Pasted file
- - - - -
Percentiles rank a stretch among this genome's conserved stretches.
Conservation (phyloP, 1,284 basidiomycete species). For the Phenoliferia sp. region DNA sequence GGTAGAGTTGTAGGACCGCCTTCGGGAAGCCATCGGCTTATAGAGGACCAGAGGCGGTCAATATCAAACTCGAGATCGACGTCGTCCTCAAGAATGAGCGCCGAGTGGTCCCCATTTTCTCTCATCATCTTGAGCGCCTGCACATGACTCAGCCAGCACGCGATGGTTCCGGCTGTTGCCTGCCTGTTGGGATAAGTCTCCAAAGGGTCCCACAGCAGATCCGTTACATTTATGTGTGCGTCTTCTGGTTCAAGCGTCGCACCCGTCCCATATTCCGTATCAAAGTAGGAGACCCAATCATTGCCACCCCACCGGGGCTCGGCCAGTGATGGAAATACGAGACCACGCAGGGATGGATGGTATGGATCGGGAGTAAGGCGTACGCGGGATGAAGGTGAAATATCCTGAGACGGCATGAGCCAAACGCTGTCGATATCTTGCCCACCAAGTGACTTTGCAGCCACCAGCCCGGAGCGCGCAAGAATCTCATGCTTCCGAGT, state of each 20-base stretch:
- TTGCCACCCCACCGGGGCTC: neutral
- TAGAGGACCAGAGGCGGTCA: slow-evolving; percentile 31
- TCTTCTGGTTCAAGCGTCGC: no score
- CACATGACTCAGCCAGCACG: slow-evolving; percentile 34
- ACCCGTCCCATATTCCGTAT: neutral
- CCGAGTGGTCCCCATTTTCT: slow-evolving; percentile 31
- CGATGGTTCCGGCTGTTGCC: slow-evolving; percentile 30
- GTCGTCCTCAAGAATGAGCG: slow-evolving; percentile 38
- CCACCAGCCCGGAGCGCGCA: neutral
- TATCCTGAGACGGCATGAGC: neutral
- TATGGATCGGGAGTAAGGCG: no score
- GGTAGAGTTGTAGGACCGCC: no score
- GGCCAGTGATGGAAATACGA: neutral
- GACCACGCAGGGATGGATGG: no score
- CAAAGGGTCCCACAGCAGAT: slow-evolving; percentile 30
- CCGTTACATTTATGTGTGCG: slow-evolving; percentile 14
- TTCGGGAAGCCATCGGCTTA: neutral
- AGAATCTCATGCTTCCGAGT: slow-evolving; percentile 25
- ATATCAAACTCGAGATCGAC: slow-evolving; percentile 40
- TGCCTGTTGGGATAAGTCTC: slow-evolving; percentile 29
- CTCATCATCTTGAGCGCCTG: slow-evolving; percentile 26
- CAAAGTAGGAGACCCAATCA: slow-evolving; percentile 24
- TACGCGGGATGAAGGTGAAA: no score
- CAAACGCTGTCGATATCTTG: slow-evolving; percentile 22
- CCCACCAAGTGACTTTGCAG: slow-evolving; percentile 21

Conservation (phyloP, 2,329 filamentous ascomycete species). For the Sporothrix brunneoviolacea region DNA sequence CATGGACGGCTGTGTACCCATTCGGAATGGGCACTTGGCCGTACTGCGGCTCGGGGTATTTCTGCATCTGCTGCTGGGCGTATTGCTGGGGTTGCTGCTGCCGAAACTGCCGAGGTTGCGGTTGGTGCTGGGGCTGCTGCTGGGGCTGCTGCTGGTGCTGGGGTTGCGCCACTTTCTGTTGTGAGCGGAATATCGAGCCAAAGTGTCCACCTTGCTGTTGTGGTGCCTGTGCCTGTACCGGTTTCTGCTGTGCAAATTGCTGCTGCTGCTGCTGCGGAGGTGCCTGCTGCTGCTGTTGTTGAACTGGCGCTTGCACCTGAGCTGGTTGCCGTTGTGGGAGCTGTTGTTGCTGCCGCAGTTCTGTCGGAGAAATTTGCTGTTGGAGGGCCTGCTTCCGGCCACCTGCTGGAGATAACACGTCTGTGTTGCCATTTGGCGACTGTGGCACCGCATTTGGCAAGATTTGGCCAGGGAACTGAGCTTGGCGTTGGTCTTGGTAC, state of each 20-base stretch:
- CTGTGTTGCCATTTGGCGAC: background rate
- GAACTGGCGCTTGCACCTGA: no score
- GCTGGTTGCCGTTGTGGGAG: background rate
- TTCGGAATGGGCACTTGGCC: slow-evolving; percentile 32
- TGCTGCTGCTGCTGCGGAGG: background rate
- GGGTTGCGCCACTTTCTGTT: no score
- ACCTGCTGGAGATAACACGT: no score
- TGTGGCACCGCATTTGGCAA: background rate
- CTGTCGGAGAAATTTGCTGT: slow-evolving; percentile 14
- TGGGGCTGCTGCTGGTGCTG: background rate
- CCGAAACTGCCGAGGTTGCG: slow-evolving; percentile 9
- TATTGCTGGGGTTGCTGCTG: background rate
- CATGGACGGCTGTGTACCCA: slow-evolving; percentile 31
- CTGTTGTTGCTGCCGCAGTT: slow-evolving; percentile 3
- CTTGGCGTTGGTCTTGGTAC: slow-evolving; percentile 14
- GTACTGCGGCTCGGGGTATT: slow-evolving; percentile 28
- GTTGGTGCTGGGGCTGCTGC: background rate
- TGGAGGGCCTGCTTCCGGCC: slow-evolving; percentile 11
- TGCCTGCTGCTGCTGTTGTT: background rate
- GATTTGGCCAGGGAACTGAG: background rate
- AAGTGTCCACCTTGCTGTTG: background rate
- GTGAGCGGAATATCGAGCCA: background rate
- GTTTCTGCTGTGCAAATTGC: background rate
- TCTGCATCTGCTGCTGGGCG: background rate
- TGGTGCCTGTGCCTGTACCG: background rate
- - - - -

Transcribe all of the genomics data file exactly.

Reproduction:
Percentiles rank a stretch among this genome's conserved stretches.
Conservation (phyloP, 1,284 basidiomycete species). For the Phenoliferia sp. region DNA sequence GGTAGAGTTGTAGGACCGCCTTCGGGAAGCCATCGGCTTATAGAGGACCAGAGGCGGTCAATATCAAACTCGAGATCGACGTCGTCCTCAAGAATGAGCGCCGAGTGGTCCCCATTTTCTCTCATCATCTTGAGCGCCTGCACATGACTCAGCCAGCACGCGATGGTTCCGGCTGTTGCCTGCCTGTTGGGATAAGTCTCCAAAGGGTCCCACAGCAGATCCGTTACATTTATGTGTGCGTCTTCTGGTTCAAGCGTCGCACCCGTCCCATATTCCGTATCAAAGTAGGAGACCCAATCATTGCCACCCCACCGGGGCTCGGCCAGTGATGGAAATACGAGACCACGCAGGGATGGATGGTATGGATCGGGAGTAAGGCGTACGCGGGATGAAGGTGAAATATCCTGAGACGGCATGAGCCAAACGCTGTCGATATCTTGCCCACCAAGTGACTTTGCAGCCACCAGCCCGGAGCGCGCAAGAATCTCATGCTTCCGAGT, state of each 20-base stretch:
- TTGCCACCCCACCGGGGCTC: neutral
- TAGAGGACCAGAGGCGGTCA: slow-evolving; percentile 31
- TCTTCTGGTTCAAGCGTCGC: no score
- CACATGACTCAGCCAGCACG: slow-evolving; percentile 34
- ACCCGTCCCATATTCCGTAT: neutral
- CCGAGTGGTCCCCATTTTCT: slow-evolving; percentile 31
- CGATGGTTCCGGCTGTTGCC: slow-evolving; percentile 30
- GTCGTCCTCAAGAATGAGCG: slow-evolving; percentile 38
- CCACCAGCCCGGAGCGCGCA: neutral
- TATCCTGAGACGGCATGAGC: neutral
- TATGGATCGGGAGTAAGGCG: no score
- GGTAGAGTTGTAGGACCGCC: no score
- GGCCAGTGATGGAAATACGA: neutral
- GACCACGCAGGGATGGATGG: no score
- CAAAGGGTCCCACAGCAGAT: slow-evolving; percentile 30
- CCGTTACATTTATGTGTGCG: slow-evolving; percentile 14
- TTCGGGAAGCCATCGGCTTA: neutral
- AGAATCTCATGCTTCCGAGT: slow-evolving; percentile 25
- ATATCAAACTCGAGATCGAC: slow-evolving; percentile 40
- TGCCTGTTGGGATAAGTCTC: slow-evolving; percentile 29
- CTCATCATCTTGAGCGCCTG: slow-evolving; percentile 26
- CAAAGTAGGAGACCCAATCA: slow-evolving; percentile 24
- TACGCGGGATGAAGGTGAAA: no score
- CAAACGCTGTCGATATCTTG: slow-evolving; percentile 22
- CCCACCAAGTGACTTTGCAG: slow-evolving; percentile 21

Conservation (phyloP, 2,329 filamentous ascomycete species). For the Sporothrix brunneoviolacea region DNA sequence CATGGACGGCTGTGTACCCATTCGGAATGGGCACTTGGCCGTACTGCGGCTCGGGGTATTTCTGCATCTGCTGCTGGGCGTATTGCTGGGGTTGCTGCTGCCGAAACTGCCGAGGTTGCGGTTGGTGCTGGGGCTGCTGCTGGGGCTGCTGCTGGTGCTGGGGTTGCGCCACTTTCTGTTGTGAGCGGAATATCGAGCCAAAGTGTCCACCTTGCTGTTGTGGTGCCTGTGCCTGTACCGGTTTCTGCTGTGCAAATTGCTGCTGCTGCTGCTGCGGAGGTGCCTGCTGCTGCTGTTGTTGAACTGGCGCTTGCACCTGAGCTGGTTGCCGTTGTGGGAGCTGTTGTTGCTGCCGCAGTTCTGTCGGAGAAATTTGCTGTTGGAGGGCCTGCTTCCGGCCACCTGCTGGAGATAACACGTCTGTGTTGCCATTTGGCGACTGTGGCACCGCATTTGGCAAGATTTGGCCAGGGAACTGAGCTTGGCGTTGGTCTTGGTAC, state of each 20-base stretch:
- CTGTGTTGCCATTTGGCGAC: background rate
- GAACTGGCGCTTGCACCTGA: no score
- GCTGGTTGCCGTTGTGGGAG: background rate
- TTCGGAATGGGCACTTGGCC: slow-evolving; percentile 32
- TGCTGCTGCTGCTGCGGAGG: background rate
- GGGTTGCGCCACTTTCTGTT: no score
- ACCTGCTGGAGATAACACGT: no score
- TGTGGCACCGCATTTGGCAA: background rate
- CTGTCGGAGAAATTTGCTGT: slow-evolving; percentile 14
- TGGGGCTGCTGCTGGTGCTG: background rate
- CCGAAACTGCCGAGGTTGCG: slow-evolving; percentile 9
- TATTGCTGGGGTTGCTGCTG: background rate
- CATGGACGGCTGTGTACCCA: slow-evolving; percentile 31
- CTGTTGTTGCTGCCGCAGTT: slow-evolving; percentile 3
- CTTGGCGTTGGTCTTGGTAC: slow-evolving; percentile 14
- GTACTGCGGCTCGGGGTATT: slow-evolving; percentile 28
- GTTGGTGCTGGGGCTGCTGC: background rate
- TGGAGGGCCTGCTTCCGGCC: slow-evolving; percentile 11
- TGCCTGCTGCTGCTGTTGTT: background rate
- GATTTGGCCAGGGAACTGAG: background rate
- AAGTGTCCACCTTGCTGTTG: background rate
- GTGAGCGGAATATCGAGCCA: background rate
- GTTTCTGCTGTGCAAATTGC: background rate
- TCTGCATCTGCTGCTGGGCG: background rate
- TGGTGCCTGTGCCTGTACCG: background rate